- Brown seaweed (algae)
- Central 'strap'
- Sawtooth-edged leaves (blades)
- Spindle-shaped floats (bladder) at the end of the short stalks
- Size: 50-200 cm long, bladders are 2-4 cm long
What to Observe
Search area for 30 minutes and record under the following categories-
- Abundant - found easily with little searching
- Frequent - found with minimal searching
- Rare - only 1 or 2 individuals found with intensive searching
- Not found - not present during search
ClimateWatch Science Advisor
As a result of climate change, warm tropical ocean currents are expected to strengthen and persist for longer periods in southern coastal area normally dominated by cooler waters. The consequent increases in water temperature are likely to result in unfavourable growing conditions for cool water algae species causing seaweed loss in some areas.
When To Look
Throughout the year
Where To Look
- On exposed coasts with rough water and a hard substrate. It is found from the low tide mark to around 20 m water depth, and also in deep rock pools.
- The south-east Australian coast, from Robe in South Australia, around Victoria and Tasmania, to Port Macquarie in New South Wales. It is also found at Norfolk Island.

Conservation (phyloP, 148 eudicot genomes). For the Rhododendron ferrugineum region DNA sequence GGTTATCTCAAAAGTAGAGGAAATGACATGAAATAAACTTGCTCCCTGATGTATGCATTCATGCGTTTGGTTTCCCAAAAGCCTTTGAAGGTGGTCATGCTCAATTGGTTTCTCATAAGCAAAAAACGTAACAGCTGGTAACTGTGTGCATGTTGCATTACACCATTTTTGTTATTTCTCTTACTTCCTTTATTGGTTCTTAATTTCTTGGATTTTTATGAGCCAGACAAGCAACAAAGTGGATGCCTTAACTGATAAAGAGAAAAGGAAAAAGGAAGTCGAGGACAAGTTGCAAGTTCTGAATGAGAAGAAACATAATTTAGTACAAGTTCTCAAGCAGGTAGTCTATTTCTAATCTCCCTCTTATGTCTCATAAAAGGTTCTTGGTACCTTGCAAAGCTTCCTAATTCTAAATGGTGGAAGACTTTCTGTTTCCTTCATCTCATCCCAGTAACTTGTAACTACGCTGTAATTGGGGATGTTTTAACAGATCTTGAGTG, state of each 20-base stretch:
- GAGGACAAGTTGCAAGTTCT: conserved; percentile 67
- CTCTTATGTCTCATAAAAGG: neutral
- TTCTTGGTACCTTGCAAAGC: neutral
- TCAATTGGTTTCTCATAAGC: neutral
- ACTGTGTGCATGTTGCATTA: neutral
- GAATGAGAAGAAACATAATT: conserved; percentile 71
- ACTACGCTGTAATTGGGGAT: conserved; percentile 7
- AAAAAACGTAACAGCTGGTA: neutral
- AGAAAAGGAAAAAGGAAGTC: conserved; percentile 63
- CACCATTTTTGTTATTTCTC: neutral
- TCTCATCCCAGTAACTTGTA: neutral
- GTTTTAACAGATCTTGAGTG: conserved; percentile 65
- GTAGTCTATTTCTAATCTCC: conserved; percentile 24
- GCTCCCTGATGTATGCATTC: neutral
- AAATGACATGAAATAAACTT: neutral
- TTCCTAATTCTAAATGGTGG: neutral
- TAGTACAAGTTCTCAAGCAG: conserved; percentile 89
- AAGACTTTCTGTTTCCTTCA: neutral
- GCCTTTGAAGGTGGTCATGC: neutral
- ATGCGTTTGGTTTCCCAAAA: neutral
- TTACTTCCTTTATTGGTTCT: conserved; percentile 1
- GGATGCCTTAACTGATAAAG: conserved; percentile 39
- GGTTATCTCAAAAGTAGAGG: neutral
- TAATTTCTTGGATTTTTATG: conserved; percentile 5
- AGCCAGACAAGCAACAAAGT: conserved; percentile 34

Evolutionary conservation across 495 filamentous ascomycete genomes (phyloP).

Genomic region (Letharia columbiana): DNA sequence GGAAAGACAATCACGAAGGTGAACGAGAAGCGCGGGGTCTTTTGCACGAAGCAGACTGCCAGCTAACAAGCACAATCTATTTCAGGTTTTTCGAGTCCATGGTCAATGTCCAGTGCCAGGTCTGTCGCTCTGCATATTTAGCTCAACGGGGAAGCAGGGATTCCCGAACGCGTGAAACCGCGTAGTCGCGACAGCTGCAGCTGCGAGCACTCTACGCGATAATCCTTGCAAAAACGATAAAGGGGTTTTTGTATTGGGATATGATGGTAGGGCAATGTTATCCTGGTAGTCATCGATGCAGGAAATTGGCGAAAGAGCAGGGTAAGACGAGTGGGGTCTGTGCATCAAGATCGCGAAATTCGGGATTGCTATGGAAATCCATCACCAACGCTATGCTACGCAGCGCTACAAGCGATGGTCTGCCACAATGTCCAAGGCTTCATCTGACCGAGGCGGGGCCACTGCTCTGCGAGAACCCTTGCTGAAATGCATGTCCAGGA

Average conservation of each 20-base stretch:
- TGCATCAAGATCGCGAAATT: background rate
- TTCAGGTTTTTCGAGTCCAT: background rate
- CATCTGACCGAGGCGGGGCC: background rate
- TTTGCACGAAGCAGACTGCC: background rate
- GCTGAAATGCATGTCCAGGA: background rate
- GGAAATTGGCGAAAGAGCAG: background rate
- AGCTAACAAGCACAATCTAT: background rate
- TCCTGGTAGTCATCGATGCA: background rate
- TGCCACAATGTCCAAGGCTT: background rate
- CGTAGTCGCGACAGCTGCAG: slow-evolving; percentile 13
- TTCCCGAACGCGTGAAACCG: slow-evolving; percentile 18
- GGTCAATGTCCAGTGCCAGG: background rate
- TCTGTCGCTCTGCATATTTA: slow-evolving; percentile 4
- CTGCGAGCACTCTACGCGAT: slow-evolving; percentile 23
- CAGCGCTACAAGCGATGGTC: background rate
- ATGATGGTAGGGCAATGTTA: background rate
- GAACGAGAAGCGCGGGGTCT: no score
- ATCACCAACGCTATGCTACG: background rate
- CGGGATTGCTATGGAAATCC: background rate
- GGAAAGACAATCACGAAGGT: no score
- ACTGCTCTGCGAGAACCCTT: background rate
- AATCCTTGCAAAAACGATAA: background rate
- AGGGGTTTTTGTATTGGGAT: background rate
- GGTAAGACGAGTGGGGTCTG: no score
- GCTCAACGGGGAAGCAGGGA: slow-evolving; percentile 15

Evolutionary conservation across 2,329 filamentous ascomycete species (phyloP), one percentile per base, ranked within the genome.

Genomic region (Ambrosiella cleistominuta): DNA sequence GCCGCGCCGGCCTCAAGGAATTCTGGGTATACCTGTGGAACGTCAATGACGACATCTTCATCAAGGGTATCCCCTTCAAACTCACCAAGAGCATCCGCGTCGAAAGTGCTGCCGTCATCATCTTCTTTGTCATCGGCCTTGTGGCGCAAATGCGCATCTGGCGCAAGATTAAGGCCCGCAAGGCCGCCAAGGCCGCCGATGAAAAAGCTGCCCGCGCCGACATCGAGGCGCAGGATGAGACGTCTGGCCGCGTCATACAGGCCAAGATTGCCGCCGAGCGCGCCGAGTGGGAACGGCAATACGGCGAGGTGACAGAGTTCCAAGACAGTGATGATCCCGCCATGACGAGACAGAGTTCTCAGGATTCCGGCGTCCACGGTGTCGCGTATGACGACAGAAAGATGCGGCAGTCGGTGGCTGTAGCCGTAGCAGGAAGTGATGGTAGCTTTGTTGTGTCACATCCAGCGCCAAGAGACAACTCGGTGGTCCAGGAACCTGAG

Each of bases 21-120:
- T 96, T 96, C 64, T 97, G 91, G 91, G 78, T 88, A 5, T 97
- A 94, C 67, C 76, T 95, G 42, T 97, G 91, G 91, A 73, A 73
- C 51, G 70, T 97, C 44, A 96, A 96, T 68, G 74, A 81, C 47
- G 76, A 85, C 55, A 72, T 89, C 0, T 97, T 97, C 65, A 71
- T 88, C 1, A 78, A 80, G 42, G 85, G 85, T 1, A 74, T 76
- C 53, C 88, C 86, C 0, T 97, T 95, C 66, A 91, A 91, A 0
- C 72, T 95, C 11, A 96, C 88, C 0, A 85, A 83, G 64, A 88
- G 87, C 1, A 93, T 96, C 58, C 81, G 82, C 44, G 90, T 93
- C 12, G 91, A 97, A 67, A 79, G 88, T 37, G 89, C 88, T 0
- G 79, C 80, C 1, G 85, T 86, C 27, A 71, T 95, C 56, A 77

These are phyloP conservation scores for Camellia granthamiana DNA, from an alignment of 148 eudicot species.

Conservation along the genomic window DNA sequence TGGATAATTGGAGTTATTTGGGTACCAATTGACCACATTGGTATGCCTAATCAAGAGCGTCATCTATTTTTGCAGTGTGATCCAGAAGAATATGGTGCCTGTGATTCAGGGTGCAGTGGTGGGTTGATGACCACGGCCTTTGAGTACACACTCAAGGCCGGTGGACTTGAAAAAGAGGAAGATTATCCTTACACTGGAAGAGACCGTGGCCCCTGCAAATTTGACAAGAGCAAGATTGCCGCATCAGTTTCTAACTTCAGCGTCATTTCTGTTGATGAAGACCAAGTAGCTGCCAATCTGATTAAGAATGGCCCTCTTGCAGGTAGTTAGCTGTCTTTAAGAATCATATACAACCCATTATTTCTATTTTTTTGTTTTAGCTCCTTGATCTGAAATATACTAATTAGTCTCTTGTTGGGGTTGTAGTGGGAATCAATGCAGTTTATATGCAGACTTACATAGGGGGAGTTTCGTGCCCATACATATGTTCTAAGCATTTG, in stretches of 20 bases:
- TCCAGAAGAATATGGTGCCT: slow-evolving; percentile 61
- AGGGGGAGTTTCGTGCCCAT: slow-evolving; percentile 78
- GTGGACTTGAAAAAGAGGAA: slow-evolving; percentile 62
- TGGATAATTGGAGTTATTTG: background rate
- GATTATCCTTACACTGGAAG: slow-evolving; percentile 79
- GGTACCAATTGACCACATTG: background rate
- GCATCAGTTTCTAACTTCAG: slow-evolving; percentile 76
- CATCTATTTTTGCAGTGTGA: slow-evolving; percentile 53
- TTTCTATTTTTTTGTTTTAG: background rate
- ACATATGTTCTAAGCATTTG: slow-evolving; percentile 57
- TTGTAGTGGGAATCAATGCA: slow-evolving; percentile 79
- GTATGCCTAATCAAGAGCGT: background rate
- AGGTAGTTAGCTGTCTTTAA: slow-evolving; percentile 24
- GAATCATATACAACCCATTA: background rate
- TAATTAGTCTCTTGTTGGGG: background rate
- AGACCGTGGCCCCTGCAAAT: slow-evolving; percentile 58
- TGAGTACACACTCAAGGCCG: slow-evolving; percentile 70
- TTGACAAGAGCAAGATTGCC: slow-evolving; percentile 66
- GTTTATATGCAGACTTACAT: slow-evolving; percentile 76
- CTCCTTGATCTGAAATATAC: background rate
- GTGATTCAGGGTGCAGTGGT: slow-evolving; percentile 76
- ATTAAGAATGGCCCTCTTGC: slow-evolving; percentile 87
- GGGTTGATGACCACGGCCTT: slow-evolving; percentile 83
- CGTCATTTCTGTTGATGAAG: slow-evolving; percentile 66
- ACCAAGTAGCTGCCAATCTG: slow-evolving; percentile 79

- NSW SA TAS VIC
Edgar GJ 1997. Australian Marine Life: the plants and animals of temperate waters. Reed Books, Kew.
Quinn GP, Wescott GC & Synnot RN 1992. Life on the Rocky Shores of South-Eastern Australia: an illustrated field guide. Victorian National Parks Association, Melbourne.
Womersley HBS 1967. A critical survey of the marine algae of southern Australia. II. Phaeophyta. Australian Journal of Botany 15, 189–270.
Womersley HBS 1987. The marine benthic flora of southern Australia. Part II. pp. 481, 169 figs, 1 table, 8 plates, 4 maps. Adelaide: South Australian Government Printing Division.
Bristled crayweed (Seirococcus axillaris). Cray weed (P. comosa) can easily be distinguished from bristled crayweed by its saw toothed edged blades and by fishbone looking shape.
Did You Know?
Its scientific name is Latin for tufts of leaves or hairs.
Baby crayfish often shelter in it.
The bladders keep its fronds upright in the water so that they are more exposed to the sunlight.